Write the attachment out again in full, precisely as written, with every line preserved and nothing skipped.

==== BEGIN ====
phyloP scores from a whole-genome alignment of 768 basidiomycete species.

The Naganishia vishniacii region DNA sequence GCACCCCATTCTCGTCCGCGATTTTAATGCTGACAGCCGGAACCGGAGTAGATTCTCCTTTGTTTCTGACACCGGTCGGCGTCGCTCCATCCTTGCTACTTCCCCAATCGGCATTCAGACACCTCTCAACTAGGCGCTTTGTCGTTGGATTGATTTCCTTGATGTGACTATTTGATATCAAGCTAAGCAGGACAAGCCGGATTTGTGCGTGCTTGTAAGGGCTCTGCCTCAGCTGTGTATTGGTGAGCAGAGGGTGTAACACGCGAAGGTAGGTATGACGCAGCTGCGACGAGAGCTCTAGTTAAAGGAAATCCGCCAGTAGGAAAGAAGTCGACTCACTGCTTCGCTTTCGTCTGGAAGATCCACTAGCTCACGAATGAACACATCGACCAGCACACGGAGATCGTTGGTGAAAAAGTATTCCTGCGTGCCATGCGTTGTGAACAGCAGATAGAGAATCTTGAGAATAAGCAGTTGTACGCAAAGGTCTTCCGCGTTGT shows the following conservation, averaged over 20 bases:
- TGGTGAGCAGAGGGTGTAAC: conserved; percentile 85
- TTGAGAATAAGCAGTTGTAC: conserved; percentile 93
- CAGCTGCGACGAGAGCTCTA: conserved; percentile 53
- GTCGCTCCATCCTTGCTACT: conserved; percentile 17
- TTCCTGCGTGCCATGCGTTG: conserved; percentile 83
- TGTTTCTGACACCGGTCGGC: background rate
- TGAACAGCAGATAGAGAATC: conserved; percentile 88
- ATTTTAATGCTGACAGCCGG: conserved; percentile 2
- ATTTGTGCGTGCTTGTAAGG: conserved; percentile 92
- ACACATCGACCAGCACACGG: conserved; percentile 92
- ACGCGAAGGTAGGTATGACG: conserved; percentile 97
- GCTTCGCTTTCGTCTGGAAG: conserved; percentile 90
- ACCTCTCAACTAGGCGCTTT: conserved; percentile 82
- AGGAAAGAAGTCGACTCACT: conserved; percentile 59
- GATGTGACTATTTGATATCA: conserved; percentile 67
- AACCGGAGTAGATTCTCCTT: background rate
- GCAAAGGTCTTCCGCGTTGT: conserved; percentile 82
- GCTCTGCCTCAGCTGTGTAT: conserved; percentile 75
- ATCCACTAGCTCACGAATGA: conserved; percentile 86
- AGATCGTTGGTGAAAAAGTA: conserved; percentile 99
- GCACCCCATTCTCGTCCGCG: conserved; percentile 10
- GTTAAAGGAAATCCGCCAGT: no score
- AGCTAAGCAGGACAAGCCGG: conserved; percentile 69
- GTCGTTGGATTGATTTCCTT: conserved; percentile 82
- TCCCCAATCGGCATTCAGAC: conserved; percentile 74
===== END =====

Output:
phyloP scores from a whole-genome alignment of 768 basidiomycete species.

The Naganishia vishniacii region DNA sequence GCACCCCATTCTCGTCCGCGATTTTAATGCTGACAGCCGGAACCGGAGTAGATTCTCCTTTGTTTCTGACACCGGTCGGCGTCGCTCCATCCTTGCTACTTCCCCAATCGGCATTCAGACACCTCTCAACTAGGCGCTTTGTCGTTGGATTGATTTCCTTGATGTGACTATTTGATATCAAGCTAAGCAGGACAAGCCGGATTTGTGCGTGCTTGTAAGGGCTCTGCCTCAGCTGTGTATTGGTGAGCAGAGGGTGTAACACGCGAAGGTAGGTATGACGCAGCTGCGACGAGAGCTCTAGTTAAAGGAAATCCGCCAGTAGGAAAGAAGTCGACTCACTGCTTCGCTTTCGTCTGGAAGATCCACTAGCTCACGAATGAACACATCGACCAGCACACGGAGATCGTTGGTGAAAAAGTATTCCTGCGTGCCATGCGTTGTGAACAGCAGATAGAGAATCTTGAGAATAAGCAGTTGTACGCAAAGGTCTTCCGCGTTGT shows the following conservation, averaged over 20 bases:
- TGGTGAGCAGAGGGTGTAAC: conserved; percentile 85
- TTGAGAATAAGCAGTTGTAC: conserved; percentile 93
- CAGCTGCGACGAGAGCTCTA: conserved; percentile 53
- GTCGCTCCATCCTTGCTACT: conserved; percentile 17
- TTCCTGCGTGCCATGCGTTG: conserved; percentile 83
- TGTTTCTGACACCGGTCGGC: background rate
- TGAACAGCAGATAGAGAATC: conserved; percentile 88
- ATTTTAATGCTGACAGCCGG: conserved; percentile 2
- ATTTGTGCGTGCTTGTAAGG: conserved; percentile 92
- ACACATCGACCAGCACACGG: conserved; percentile 92
- ACGCGAAGGTAGGTATGACG: conserved; percentile 97
- GCTTCGCTTTCGTCTGGAAG: conserved; percentile 90
- ACCTCTCAACTAGGCGCTTT: conserved; percentile 82
- AGGAAAGAAGTCGACTCACT: conserved; percentile 59
- GATGTGACTATTTGATATCA: conserved; percentile 67
- AACCGGAGTAGATTCTCCTT: background rate
- GCAAAGGTCTTCCGCGTTGT: conserved; percentile 82
- GCTCTGCCTCAGCTGTGTAT: conserved; percentile 75
- ATCCACTAGCTCACGAATGA: conserved; percentile 86
- AGATCGTTGGTGAAAAAGTA: conserved; percentile 99
- GCACCCCATTCTCGTCCGCG: conserved; percentile 10
- GTTAAAGGAAATCCGCCAGT: no score
- AGCTAAGCAGGACAAGCCGG: conserved; percentile 69
- GTCGTTGGATTGATTTCCTT: conserved; percentile 82
- TCCCCAATCGGCATTCAGAC: conserved; percentile 74